• Pediatric Dermatologist Talks Role of Baby Powder When It Comes to Newborn Skin Care

    The doctor also answered two other questions about baby soap and pets.
    by Rachel Perez .
Pediatric Dermatologist Talks Role of Baby Powder When It Comes to Newborn Skin Care
PHOTO BY iStock
  • Because of how soft and supple baby's skin is, we tend to worry about what can mar that skin somehow (rashes come to mind). So our skin care becomes a lot about prevention, which isn't bad. But there are times when the best preventive skin care is to just give the most basic care, no need to go overboard on products, especially when it comes to newborn skin.

    That's what we learned at the  Smart Parenting Baby Shower held at Makati Diamond Residences. Our event co-partner, Nivea Baby, invited Dr. Giselle Adasa, M.D., a pediatric dermatologist and a member of the Philippine Dermatological Society, to talk to soon-to-be moms about newborn skin care. Here were three questions that we get asked frequently.

    "Why is it not advisable to use soap on newborn's face. When can I start cleaning baby's face with soap?"

    A newborn's first bath is a sponge bath, and it will do until his or her umbilical cord has fallen off on its own usually after five to seven days. You can use a bath sponge, a damp cloth, and even wet wipes to clean baby's face (just observe the one-wipe per sheet rule). 

    The risk, Dr. Adasa explained, of cleaning your baby's face with soap and water is getting the soapy water in your little one's eyes. "Although baby care product lines usually have a 'no tears' formulation, you still don't want to expose the baby to that risk," she said.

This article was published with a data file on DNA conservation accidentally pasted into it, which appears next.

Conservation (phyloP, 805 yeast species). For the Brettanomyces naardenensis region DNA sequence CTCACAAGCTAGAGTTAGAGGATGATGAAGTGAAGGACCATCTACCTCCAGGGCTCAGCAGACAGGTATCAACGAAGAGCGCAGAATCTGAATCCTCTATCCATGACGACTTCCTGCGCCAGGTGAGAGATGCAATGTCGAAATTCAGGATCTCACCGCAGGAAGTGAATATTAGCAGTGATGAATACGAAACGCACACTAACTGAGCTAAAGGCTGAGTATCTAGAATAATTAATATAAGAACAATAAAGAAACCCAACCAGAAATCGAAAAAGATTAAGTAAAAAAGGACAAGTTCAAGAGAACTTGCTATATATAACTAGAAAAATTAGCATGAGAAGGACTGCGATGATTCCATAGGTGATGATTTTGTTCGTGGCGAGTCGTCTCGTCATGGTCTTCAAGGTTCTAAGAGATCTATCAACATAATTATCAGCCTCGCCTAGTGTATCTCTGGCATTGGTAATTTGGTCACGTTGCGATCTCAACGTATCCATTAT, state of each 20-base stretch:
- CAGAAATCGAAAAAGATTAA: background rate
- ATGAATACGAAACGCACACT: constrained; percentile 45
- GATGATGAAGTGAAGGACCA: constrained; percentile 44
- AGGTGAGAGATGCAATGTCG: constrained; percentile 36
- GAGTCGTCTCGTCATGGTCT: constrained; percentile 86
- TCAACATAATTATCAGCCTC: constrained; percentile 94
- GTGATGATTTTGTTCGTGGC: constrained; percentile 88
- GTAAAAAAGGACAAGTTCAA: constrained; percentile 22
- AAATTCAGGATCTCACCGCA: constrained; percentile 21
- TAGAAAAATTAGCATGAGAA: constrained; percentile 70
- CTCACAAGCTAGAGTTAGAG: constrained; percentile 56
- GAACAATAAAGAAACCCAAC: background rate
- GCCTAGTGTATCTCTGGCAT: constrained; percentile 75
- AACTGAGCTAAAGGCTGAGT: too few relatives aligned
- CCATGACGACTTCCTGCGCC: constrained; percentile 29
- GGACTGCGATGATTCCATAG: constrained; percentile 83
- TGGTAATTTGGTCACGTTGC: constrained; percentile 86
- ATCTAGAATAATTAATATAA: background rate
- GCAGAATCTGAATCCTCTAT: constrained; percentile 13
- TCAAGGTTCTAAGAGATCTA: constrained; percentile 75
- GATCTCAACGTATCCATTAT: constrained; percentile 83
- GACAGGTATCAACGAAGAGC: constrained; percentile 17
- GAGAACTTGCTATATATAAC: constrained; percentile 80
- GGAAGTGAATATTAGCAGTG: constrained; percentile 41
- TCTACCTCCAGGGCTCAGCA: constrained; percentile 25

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    "Is baby powder harmful to babies? I grew up with it, and I turned out healthy."

    "Speaking as a pediatric dermatologist, we don't really recommend powder for babies anymore," Dr. Adasa said. She added the reason is to avoid triggering asthma. "Once you trigger an infant's asthma, other related conditions may be triggered as well," she added.

    Doctors don't recommend the use of powder because of its tiny (and easily inhaled) particles. "If you're using a liquid powder that can eventually dry up into small particles, then I'd still not recommend it," advised Dr. Adasa. 

    It's best to avoid using baby powder for your baby at least for the first year of his life. "As the baby grows, you can start using baby powder — that is kapag wala naman siyang asthma and other related conditions."

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    "We have pet dogs that stay inside the house. Would that be okay when my newborn arrives?"

    Dr. Adasa advised, "If your family has a history of asthma, whether it's respiratory or skin asthma or even allergic rhinitis — yung bahing ng bahing sa umaga — then it's best that you don't have pets inside the house." 

    Studies have shown that parents with a family history of asthma usually means there's a 60% chance that it would be passed on to the baby. If you don't have a family history of asthma, Dr. Adasa says having pets may not pose a risk. But, "it's still a case-to-case basis," Dr. Adasa adds.

    Aside from animal dander, pet hair harbors dust mites invisible to the naked eye, which can trigger asthma or allergies. Dr. Adasa says, "If your baby is exposed to animal dander (tiny particles of skin shed by animals) or dust mites in pet hair and develops a rash, respiratory or skin asthma, or allergic rhinitis, then automatically, you should remove pets in your home."

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